Yesterday I saw a “gospel tract” that someone had given a friend. It was very simple and straight to the point, and was written as a testimonial from someone who was a high-profile Christian athlete. I can’t remember the exact wording, but it went something like this:
I was once wandering through life with no meaning or purpose. I was living for myself and I was not living right. Then I discovered how to have a relationship with God through His Son Jesus Christ, and since that time, all my troubles have been taken care of…now there is meaning and purpose, and I’m not living the wrong way any more.
Is that the Gospel? Can we really call that a “gospel” tract? Does it tell the Gospel as outlined in Scripture?
Then this morning, I listened to a well respected pastor as he gave a short talk on the radio. He lamented that there are so many people living today in sin and throwing their lives away with “sorry living”. He used a popular day-time talk show as an example, where guests are encouraged to flaunt their sin and the crowd encourages them through raucous applause to air their dirty laundry and display how “sorry” they are. I see this tendency in our culture as well, and I share this pastor’s lament in this respect, but then he said something that greatly disheartened me. After lamenting the moral failures of these people, this pastor said, “that’s why God sent Jesus….to save us from our ‘sorryness’”. The implication was that if you want to rise from the mediocrity of “sorry living”, then just turn to Jesus, because He will help you improve how you live.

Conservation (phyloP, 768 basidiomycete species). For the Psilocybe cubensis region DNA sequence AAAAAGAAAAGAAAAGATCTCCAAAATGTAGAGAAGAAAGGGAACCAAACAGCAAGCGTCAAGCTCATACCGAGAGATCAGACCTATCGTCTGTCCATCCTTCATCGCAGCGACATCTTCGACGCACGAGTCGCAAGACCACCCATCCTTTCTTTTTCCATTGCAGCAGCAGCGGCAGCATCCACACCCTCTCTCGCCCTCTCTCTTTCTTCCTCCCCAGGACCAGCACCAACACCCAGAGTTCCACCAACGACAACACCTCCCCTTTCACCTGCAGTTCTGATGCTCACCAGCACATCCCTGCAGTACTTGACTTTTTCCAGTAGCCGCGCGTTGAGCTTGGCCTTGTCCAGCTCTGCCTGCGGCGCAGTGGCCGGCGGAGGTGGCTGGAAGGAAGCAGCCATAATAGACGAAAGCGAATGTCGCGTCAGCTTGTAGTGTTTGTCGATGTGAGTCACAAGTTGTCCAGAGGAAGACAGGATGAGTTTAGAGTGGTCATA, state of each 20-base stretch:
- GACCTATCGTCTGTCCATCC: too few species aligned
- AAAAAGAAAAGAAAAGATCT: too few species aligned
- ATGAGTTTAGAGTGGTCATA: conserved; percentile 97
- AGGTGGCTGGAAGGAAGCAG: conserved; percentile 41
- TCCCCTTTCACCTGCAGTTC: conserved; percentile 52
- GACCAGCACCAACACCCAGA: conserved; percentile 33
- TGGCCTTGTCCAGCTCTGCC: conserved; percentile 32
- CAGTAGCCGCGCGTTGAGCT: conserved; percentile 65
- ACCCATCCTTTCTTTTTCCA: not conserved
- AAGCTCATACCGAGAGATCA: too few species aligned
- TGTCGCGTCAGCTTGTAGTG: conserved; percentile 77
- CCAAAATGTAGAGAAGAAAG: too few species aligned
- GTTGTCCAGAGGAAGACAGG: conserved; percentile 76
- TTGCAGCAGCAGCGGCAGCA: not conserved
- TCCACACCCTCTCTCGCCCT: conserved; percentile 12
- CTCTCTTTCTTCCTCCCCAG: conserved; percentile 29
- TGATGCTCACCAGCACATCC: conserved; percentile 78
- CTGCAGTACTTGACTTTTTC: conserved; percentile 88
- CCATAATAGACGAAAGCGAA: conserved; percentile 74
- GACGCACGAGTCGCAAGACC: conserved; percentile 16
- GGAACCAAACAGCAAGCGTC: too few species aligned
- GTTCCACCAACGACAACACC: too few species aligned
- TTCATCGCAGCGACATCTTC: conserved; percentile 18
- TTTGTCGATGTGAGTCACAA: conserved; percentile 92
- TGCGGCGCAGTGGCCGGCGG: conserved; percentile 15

Is that the Gospel? Is that the “good news” that Paul tells us we should proclaim to a lost world?
I think this is what happens when we begin to assume the gospel, instead of clarifying it. When we assume the gospel (especially in a post-Christian culture like ours), then the gospel becomes a nebulous message of moral self-improvement, instead of the glorious hope of divine rescue from certain and eternal judgment because of sin.
But maybe I’m wrong. Am I off here? Do these examples accurately display the Biblical Gospel? If not, then what IS the Gospel?
If we’re told to proclaim it to a lost world, and share it with our friends, neighbors, and coworkers, then shouldn’t we know what it is we’re supposed to proclaim? And if (as we discuss so often), the gospel still has application to our daily lives, then shouldn’t we be clear about what the good news is?
What IS the gospel? Let’s discuss this here and in our personal conversations, so that we guard ourselves from “assuming” (and in so doing, marginalizing), the glorious gospel of Jesus Christ.